U.S. stocks rallied, with technology shares gaining the most in two months, as minutes from the Federal Reserve’s last meeting eased concern about the timing of future interest-rate increases.
Alcoa Inc. (AA) advanced 3.8 percent after earnings topped estimates and the company forecast that global demand for aluminum will exceed production this year. Facebook Inc. climbed 7.3 percent, the most in the Standard & Poor’s 500 Index, helping to extend a rebound in technology stocks after a selloff. Regeneron Pharmaceuticals Inc. surged 6.9 percent as shares of biotechnology companies rallied the most in a year.
The S&P 500 gained 1.1 percent to 1,872.18 at 4 p.m. in New York, after the gauge yesterday snapped a three-day slide. The Nasdaq 100 Index climbed 1.8 percent, the most since Feb. 7, after a 0.9 percent advance yesterday. The Dow Jones Industrial Average increased 181.04 points, or 1.1 percent, to 16,437.18. About 6.3 billion shares changed hands on U.S. exchanges, 9 percent lower than the three-month average.
“These minutes are calming for the markets,” Jeffrey Kleintop, chief market strategist at LPL Financial LLC, which manages about $414 billion, said by phone from Boston. “It was clearly stated that the projections overstated the likely shift in rates. A slower pace of interest rates seems more likely here than from the statements.”
Several Fed policy makers said a rise in their median projection for the main interest rate exaggerated the likely speed of tightening, according to minutes of their March 18-19 meeting released today.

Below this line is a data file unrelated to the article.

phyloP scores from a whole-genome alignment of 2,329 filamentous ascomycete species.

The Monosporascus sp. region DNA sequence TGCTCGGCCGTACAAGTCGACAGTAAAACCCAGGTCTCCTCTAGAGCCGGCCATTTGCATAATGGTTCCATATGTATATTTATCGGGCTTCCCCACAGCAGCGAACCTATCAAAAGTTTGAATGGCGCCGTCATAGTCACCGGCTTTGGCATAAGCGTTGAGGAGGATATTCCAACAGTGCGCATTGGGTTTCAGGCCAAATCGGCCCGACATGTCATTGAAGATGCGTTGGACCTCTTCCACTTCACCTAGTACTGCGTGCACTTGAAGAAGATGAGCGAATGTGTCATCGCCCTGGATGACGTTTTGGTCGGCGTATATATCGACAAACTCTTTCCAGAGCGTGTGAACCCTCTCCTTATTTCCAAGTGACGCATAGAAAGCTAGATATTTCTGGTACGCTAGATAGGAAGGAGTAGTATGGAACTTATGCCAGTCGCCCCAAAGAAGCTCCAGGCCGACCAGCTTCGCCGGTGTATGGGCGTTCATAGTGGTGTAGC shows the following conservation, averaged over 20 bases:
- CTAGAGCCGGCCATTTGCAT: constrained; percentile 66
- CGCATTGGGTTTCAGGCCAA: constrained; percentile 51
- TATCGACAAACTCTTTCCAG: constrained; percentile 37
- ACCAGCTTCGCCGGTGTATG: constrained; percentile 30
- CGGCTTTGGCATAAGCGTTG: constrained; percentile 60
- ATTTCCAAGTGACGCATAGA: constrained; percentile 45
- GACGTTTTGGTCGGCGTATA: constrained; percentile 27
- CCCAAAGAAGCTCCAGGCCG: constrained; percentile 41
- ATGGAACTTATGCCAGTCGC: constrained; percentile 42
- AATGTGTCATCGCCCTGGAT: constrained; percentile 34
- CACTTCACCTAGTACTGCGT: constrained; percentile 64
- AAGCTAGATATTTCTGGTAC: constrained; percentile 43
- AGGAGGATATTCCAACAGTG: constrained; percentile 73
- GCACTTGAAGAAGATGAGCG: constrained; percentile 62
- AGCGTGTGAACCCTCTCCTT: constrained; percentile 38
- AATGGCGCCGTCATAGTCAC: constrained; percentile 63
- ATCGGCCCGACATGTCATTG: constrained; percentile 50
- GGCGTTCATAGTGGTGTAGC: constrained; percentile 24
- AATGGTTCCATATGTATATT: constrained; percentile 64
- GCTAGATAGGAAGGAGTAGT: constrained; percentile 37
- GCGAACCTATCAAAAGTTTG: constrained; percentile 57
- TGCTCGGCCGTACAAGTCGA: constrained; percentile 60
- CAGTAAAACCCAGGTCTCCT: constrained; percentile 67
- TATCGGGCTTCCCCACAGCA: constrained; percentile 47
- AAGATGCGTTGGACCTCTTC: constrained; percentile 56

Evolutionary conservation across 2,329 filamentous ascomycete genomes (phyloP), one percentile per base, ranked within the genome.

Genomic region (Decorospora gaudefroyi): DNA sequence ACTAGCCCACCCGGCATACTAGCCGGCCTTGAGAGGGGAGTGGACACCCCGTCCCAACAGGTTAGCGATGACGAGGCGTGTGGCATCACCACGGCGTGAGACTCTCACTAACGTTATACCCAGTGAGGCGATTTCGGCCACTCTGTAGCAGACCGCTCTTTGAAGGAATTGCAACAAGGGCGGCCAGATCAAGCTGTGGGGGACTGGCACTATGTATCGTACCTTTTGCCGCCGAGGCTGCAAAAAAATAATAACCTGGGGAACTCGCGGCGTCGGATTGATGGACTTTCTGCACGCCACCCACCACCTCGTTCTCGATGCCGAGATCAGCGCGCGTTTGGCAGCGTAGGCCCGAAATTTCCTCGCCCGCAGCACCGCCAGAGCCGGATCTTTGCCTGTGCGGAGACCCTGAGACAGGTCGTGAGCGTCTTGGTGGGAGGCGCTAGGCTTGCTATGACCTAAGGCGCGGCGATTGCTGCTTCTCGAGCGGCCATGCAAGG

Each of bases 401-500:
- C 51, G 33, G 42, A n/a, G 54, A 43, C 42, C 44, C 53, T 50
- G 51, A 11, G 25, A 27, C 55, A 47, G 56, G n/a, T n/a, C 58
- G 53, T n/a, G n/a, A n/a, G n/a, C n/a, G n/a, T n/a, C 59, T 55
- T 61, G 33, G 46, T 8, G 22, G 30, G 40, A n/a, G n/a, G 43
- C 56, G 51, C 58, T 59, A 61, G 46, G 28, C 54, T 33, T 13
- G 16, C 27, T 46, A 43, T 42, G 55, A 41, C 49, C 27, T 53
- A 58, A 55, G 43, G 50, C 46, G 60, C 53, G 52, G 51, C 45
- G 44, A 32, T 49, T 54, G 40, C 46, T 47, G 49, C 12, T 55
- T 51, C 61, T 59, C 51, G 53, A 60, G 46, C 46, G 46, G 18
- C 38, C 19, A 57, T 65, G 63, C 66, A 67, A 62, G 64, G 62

Treasury yields rose last month after policy makers predicted that the benchmark interest rate would rise faster than previously forecast. Janet Yellen, presiding over her first meeting as chair, later downplayed the importance of the forecasts, even as she said that rates might start to rise “around six months” after the Fed ends its bond-purchase program.
The Fed reduced the monthly pace of purchases by $10 billion, to $55 billion, and repeated it is likely to continue paring the program in “further measured steps.” Three rounds of bond purchases from the Fed have helped fuel economic growth, sending the S&P 500 surging as much as 180 percent from its 2009 low.
Data last week boosted optimism that the economy is shaking off the effects of severe winter weather and building momentum into the second quarter. The government’s jobs report on April 4 showed employers boosted payrolls last month and the unemployment rate held at 6.7 percent.
The S&P 500 rose 0.4 percent yesterday and the Nasdaq 100 rebounded from its worst three-day drop since 2011 as technology shares rallied after a selloff. The S&P 500 fell as much as 2.4 percent from a record high reached April 2 amid concern about valuations in technology stocks.
Stocks rallied before the Fed minutes today as technology stocks continued to recover and Alcoa’s results boosted optimism at the start of earnings season.
Investors will be watching financial reports for signs of how well corporations weathered the first quarter. Profit for members of the S&P 500 probably climbed 1 percent in the first quarter, analysts now forecast, after anticipating a 6.6 percent rise in January. Their sales climbed 2.9 percent, the projections show.
Alcoa, the first company in the S&P 500 to report results for the quarter, climbed 3.8 percent to $13. The largest U.S. aluminum producer posted profit excluding restructuring costs and other items that beat analysts’ estimates.
The company also forecast global aluminum demand will exceed production this year, predicting an end to an almost decade-long surplus driven by Chinese output that has saddled the industry with lower prices.
JPMorgan Chase & Co. and Wells Fargo & Co. are among the S&P 500 companies that report their earnings on Friday.